Even four decades after its debut, the film is still acclaimed as one of the most influential movies of all time. Not only has the film been preserved by the Library of Congress, Rotten Tomatoes gives the movie a "Certified Fresh" rating of 94%; it also rests on `The New York Times' list of "The Best 1,000 Movies Ever Made." "Deliverance" has gained notoriety for its musical score as well, namely for the song "Dueling Banjos" which earned a Grammy in 1974. For me, "Deliverance" is a must-see film for everyone (over the age of 18); it is not one I imagine many will regularly rewatch, but it holds lasting symbolism and provokes long-term thought on the validity of the assumptions we make on a daily basis.
STARRING roles include: Jon Voight as Ed Gentry, Burt Reynolds as Lewis Medlock, Ronny Cox as Drew Ballinger, Ned Beatty as Bobby Trippe, Billy Redden as banjo-boy/Lonnie, James Dickey as Sheriff Bullard, Bill McKinney as Mountain Man, Charlie Boorman as Ed's Boy, Herbert `Cowboy' Coward as Toothless Man, and Macon McCalman as Arthur Queen.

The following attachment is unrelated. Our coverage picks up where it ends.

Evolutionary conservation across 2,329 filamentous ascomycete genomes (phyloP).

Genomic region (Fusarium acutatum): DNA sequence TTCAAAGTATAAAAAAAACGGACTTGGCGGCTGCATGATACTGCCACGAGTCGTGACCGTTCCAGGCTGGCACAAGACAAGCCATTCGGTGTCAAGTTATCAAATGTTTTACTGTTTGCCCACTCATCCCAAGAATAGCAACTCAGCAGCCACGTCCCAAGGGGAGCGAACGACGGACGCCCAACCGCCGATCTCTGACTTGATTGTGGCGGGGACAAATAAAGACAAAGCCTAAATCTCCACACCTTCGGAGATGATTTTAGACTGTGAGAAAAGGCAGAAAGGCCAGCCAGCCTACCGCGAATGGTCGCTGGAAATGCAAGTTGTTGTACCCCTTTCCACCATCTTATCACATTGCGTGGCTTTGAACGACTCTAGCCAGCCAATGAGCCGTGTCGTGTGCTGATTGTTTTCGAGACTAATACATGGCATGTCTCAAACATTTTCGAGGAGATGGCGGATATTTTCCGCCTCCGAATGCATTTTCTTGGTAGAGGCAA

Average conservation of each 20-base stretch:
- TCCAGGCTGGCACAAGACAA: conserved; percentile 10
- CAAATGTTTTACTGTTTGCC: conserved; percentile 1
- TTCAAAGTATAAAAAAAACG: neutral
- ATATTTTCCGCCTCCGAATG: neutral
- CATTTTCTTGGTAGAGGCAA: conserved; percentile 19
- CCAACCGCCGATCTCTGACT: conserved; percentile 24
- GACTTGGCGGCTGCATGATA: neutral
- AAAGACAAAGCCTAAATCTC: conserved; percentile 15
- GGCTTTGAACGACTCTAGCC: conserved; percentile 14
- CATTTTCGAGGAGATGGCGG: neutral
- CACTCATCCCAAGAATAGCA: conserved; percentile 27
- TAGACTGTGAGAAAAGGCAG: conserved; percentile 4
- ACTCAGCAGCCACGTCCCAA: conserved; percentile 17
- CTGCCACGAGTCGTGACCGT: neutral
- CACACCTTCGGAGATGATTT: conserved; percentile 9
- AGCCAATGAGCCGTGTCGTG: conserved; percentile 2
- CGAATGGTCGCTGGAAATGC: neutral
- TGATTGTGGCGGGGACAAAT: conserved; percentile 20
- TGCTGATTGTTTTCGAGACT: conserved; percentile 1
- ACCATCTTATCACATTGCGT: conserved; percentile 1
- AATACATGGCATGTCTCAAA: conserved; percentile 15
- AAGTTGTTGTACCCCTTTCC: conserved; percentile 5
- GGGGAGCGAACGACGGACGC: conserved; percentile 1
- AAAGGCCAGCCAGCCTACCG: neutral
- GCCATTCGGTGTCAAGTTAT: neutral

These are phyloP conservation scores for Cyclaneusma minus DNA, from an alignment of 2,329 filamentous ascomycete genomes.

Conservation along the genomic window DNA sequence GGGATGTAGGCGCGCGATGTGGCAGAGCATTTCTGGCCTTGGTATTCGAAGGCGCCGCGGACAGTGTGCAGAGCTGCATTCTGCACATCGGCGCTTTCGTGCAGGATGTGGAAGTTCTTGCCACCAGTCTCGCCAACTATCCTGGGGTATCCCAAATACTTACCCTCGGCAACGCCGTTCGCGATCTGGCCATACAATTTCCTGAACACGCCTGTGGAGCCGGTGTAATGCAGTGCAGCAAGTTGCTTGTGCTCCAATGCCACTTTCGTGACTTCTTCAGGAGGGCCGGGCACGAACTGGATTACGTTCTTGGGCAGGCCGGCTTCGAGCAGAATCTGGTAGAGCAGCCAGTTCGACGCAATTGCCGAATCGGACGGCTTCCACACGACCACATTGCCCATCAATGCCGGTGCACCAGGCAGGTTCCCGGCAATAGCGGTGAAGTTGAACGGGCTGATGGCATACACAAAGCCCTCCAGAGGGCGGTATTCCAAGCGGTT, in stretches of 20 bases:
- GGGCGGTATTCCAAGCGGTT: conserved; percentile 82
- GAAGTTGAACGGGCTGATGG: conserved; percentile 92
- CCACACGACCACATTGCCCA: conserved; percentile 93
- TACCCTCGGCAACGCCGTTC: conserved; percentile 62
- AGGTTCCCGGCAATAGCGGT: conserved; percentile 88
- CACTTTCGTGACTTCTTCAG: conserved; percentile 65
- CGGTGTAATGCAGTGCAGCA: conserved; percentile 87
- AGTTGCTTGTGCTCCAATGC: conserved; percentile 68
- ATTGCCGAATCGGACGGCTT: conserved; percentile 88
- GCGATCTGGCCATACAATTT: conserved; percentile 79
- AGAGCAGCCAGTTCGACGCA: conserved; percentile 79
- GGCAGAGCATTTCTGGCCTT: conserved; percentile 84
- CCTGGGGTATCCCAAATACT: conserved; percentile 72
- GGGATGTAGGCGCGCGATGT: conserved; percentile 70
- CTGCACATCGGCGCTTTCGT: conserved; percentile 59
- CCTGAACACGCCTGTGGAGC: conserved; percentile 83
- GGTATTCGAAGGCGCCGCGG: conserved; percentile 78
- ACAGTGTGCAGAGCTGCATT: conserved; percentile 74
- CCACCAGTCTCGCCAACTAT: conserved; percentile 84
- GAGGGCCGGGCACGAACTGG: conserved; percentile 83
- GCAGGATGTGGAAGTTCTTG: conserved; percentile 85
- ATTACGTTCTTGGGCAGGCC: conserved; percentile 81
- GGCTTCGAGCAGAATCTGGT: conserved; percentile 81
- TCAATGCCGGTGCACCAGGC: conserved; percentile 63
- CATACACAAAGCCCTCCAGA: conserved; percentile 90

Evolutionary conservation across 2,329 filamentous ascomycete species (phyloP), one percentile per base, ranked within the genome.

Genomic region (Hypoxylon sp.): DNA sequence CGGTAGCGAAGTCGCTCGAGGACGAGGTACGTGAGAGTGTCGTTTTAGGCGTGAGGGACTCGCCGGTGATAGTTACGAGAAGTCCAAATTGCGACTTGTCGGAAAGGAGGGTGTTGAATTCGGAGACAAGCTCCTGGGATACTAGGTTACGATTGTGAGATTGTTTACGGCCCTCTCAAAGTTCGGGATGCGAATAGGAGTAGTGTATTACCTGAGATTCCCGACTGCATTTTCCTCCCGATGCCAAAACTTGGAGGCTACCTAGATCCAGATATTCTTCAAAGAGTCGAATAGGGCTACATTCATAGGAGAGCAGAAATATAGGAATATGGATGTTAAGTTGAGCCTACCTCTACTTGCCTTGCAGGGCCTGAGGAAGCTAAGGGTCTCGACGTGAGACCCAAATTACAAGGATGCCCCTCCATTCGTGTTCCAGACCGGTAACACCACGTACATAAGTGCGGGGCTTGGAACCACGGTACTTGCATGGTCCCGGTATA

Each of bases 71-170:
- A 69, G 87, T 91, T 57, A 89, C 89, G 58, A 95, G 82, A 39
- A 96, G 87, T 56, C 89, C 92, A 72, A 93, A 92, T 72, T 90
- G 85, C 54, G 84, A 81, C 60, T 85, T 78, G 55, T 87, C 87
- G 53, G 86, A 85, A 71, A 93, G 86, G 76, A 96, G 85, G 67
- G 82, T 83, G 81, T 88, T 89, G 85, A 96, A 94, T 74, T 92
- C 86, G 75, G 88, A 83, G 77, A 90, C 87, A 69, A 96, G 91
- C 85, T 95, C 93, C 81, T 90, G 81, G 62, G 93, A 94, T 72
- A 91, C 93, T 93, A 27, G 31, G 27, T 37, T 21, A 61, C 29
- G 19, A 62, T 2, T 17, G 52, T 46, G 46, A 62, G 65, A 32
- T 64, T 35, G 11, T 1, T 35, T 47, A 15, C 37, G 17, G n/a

SPECIAL FEATURES of the "Deliverance Deluxe Edition" DVD: Commentary by director John Boorman; Four-part 35th anniversary retrospective with the film's stars, director John Boorman, and others; Vintage featurette: "The Dangerous World of Deliverance;" and "Deliverance" theatrical trailer.
SUMMARY: Ed Gentry, Bobby Trippe, Lewis Medlock, and Drew Ballinger constitute a crew of Georgia businessmen who decide to take a vacation canoeing on the Cahulawassee River. While the flooded river is set in the remote Georgian north, newbie-canoers Drew and Bobby trust Lewis's wilderness expertise to make the trip both peaceful and enjoyable.